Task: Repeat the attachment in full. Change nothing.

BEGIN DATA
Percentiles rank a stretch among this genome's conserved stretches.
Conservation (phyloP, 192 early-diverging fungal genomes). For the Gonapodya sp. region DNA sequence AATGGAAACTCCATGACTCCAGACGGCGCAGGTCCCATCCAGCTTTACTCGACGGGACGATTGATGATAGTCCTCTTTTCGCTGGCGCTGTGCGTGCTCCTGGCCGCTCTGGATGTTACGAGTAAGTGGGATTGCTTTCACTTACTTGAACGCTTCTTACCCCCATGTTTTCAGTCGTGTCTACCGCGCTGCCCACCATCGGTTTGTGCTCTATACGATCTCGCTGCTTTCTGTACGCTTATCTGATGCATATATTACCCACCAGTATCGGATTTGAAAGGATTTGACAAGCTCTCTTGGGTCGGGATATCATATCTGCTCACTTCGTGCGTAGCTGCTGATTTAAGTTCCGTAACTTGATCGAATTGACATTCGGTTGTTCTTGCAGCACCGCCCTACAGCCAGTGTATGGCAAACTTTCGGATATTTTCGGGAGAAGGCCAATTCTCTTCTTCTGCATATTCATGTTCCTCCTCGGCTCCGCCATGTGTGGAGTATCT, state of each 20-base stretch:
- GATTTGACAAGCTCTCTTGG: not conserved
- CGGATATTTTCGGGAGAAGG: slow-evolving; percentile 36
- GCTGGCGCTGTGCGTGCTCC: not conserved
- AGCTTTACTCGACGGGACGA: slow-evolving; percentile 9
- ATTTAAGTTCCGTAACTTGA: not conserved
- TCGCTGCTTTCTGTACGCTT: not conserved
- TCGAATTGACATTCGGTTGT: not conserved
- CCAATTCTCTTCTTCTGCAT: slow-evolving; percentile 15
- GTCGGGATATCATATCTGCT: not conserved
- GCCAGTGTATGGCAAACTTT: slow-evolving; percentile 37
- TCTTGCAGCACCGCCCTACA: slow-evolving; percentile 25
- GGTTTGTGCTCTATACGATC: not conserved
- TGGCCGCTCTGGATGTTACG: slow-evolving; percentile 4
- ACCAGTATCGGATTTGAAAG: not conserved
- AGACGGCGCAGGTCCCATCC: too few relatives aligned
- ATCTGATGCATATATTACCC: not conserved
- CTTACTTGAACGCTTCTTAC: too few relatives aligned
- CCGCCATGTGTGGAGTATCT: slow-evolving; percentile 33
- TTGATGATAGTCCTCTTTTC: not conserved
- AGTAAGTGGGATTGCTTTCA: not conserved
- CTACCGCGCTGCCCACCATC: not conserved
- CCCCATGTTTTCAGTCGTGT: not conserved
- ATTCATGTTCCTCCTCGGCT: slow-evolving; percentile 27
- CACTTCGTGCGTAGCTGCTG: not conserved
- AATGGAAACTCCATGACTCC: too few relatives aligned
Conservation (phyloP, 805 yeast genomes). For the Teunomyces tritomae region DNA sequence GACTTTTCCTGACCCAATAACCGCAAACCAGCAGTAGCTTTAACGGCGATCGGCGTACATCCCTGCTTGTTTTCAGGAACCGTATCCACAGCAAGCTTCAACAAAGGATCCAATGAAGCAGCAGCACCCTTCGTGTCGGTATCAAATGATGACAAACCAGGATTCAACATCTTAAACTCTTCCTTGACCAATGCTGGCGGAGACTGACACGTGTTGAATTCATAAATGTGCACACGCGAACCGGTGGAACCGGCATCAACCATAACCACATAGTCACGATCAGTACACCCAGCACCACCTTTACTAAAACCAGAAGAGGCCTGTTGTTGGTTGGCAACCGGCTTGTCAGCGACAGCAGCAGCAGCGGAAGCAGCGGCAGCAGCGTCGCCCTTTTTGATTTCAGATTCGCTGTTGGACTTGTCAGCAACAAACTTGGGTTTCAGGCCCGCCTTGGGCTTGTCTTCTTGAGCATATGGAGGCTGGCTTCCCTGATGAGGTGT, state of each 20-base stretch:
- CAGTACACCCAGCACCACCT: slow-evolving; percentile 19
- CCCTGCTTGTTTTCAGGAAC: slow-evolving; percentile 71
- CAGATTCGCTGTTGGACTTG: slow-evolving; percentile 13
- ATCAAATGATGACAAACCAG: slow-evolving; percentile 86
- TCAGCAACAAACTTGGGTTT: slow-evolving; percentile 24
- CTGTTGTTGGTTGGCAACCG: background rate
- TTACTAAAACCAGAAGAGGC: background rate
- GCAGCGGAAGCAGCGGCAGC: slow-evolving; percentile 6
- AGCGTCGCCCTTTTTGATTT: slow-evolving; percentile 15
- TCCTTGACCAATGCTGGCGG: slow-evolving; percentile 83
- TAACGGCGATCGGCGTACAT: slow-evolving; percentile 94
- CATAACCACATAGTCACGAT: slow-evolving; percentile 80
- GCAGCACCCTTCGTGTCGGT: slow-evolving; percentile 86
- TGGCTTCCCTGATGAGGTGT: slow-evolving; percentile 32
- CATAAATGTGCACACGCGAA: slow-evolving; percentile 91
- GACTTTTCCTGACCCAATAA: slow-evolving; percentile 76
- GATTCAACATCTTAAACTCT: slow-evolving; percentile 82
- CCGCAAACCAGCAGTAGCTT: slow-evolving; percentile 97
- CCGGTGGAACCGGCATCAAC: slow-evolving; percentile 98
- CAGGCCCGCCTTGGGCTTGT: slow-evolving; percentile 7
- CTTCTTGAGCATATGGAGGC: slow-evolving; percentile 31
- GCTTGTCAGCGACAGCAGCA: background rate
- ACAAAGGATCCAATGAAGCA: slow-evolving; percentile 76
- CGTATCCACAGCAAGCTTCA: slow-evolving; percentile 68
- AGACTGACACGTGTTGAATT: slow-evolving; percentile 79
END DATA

Percentiles rank a stretch among this genome's conserved stretches.
Conservation (phyloP, 192 early-diverging fungal genomes). For the Gonapodya sp. region DNA sequence AATGGAAACTCCATGACTCCAGACGGCGCAGGTCCCATCCAGCTTTACTCGACGGGACGATTGATGATAGTCCTCTTTTCGCTGGCGCTGTGCGTGCTCCTGGCCGCTCTGGATGTTACGAGTAAGTGGGATTGCTTTCACTTACTTGAACGCTTCTTACCCCCATGTTTTCAGTCGTGTCTACCGCGCTGCCCACCATCGGTTTGTGCTCTATACGATCTCGCTGCTTTCTGTACGCTTATCTGATGCATATATTACCCACCAGTATCGGATTTGAAAGGATTTGACAAGCTCTCTTGGGTCGGGATATCATATCTGCTCACTTCGTGCGTAGCTGCTGATTTAAGTTCCGTAACTTGATCGAATTGACATTCGGTTGTTCTTGCAGCACCGCCCTACAGCCAGTGTATGGCAAACTTTCGGATATTTTCGGGAGAAGGCCAATTCTCTTCTTCTGCATATTCATGTTCCTCCTCGGCTCCGCCATGTGTGGAGTATCT, state of each 20-base stretch:
- GATTTGACAAGCTCTCTTGG: not conserved
- CGGATATTTTCGGGAGAAGG: slow-evolving; percentile 36
- GCTGGCGCTGTGCGTGCTCC: not conserved
- AGCTTTACTCGACGGGACGA: slow-evolving; percentile 9
- ATTTAAGTTCCGTAACTTGA: not conserved
- TCGCTGCTTTCTGTACGCTT: not conserved
- TCGAATTGACATTCGGTTGT: not conserved
- CCAATTCTCTTCTTCTGCAT: slow-evolving; percentile 15
- GTCGGGATATCATATCTGCT: not conserved
- GCCAGTGTATGGCAAACTTT: slow-evolving; percentile 37
- TCTTGCAGCACCGCCCTACA: slow-evolving; percentile 25
- GGTTTGTGCTCTATACGATC: not conserved
- TGGCCGCTCTGGATGTTACG: slow-evolving; percentile 4
- ACCAGTATCGGATTTGAAAG: not conserved
- AGACGGCGCAGGTCCCATCC: too few relatives aligned
- ATCTGATGCATATATTACCC: not conserved
- CTTACTTGAACGCTTCTTAC: too few relatives aligned
- CCGCCATGTGTGGAGTATCT: slow-evolving; percentile 33
- TTGATGATAGTCCTCTTTTC: not conserved
- AGTAAGTGGGATTGCTTTCA: not conserved
- CTACCGCGCTGCCCACCATC: not conserved
- CCCCATGTTTTCAGTCGTGT: not conserved
- ATTCATGTTCCTCCTCGGCT: slow-evolving; percentile 27
- CACTTCGTGCGTAGCTGCTG: not conserved
- AATGGAAACTCCATGACTCC: too few relatives aligned
Conservation (phyloP, 805 yeast genomes). For the Teunomyces tritomae region DNA sequence GACTTTTCCTGACCCAATAACCGCAAACCAGCAGTAGCTTTAACGGCGATCGGCGTACATCCCTGCTTGTTTTCAGGAACCGTATCCACAGCAAGCTTCAACAAAGGATCCAATGAAGCAGCAGCACCCTTCGTGTCGGTATCAAATGATGACAAACCAGGATTCAACATCTTAAACTCTTCCTTGACCAATGCTGGCGGAGACTGACACGTGTTGAATTCATAAATGTGCACACGCGAACCGGTGGAACCGGCATCAACCATAACCACATAGTCACGATCAGTACACCCAGCACCACCTTTACTAAAACCAGAAGAGGCCTGTTGTTGGTTGGCAACCGGCTTGTCAGCGACAGCAGCAGCAGCGGAAGCAGCGGCAGCAGCGTCGCCCTTTTTGATTTCAGATTCGCTGTTGGACTTGTCAGCAACAAACTTGGGTTTCAGGCCCGCCTTGGGCTTGTCTTCTTGAGCATATGGAGGCTGGCTTCCCTGATGAGGTGT, state of each 20-base stretch:
- CAGTACACCCAGCACCACCT: slow-evolving; percentile 19
- CCCTGCTTGTTTTCAGGAAC: slow-evolving; percentile 71
- CAGATTCGCTGTTGGACTTG: slow-evolving; percentile 13
- ATCAAATGATGACAAACCAG: slow-evolving; percentile 86
- TCAGCAACAAACTTGGGTTT: slow-evolving; percentile 24
- CTGTTGTTGGTTGGCAACCG: background rate
- TTACTAAAACCAGAAGAGGC: background rate
- GCAGCGGAAGCAGCGGCAGC: slow-evolving; percentile 6
- AGCGTCGCCCTTTTTGATTT: slow-evolving; percentile 15
- TCCTTGACCAATGCTGGCGG: slow-evolving; percentile 83
- TAACGGCGATCGGCGTACAT: slow-evolving; percentile 94
- CATAACCACATAGTCACGAT: slow-evolving; percentile 80
- GCAGCACCCTTCGTGTCGGT: slow-evolving; percentile 86
- TGGCTTCCCTGATGAGGTGT: slow-evolving; percentile 32
- CATAAATGTGCACACGCGAA: slow-evolving; percentile 91
- GACTTTTCCTGACCCAATAA: slow-evolving; percentile 76
- GATTCAACATCTTAAACTCT: slow-evolving; percentile 82
- CCGCAAACCAGCAGTAGCTT: slow-evolving; percentile 97
- CCGGTGGAACCGGCATCAAC: slow-evolving; percentile 98
- CAGGCCCGCCTTGGGCTTGT: slow-evolving; percentile 7
- CTTCTTGAGCATATGGAGGC: slow-evolving; percentile 31
- GCTTGTCAGCGACAGCAGCA: background rate
- ACAAAGGATCCAATGAAGCA: slow-evolving; percentile 76
- CGTATCCACAGCAAGCTTCA: slow-evolving; percentile 68
- AGACTGACACGTGTTGAATT: slow-evolving; percentile 79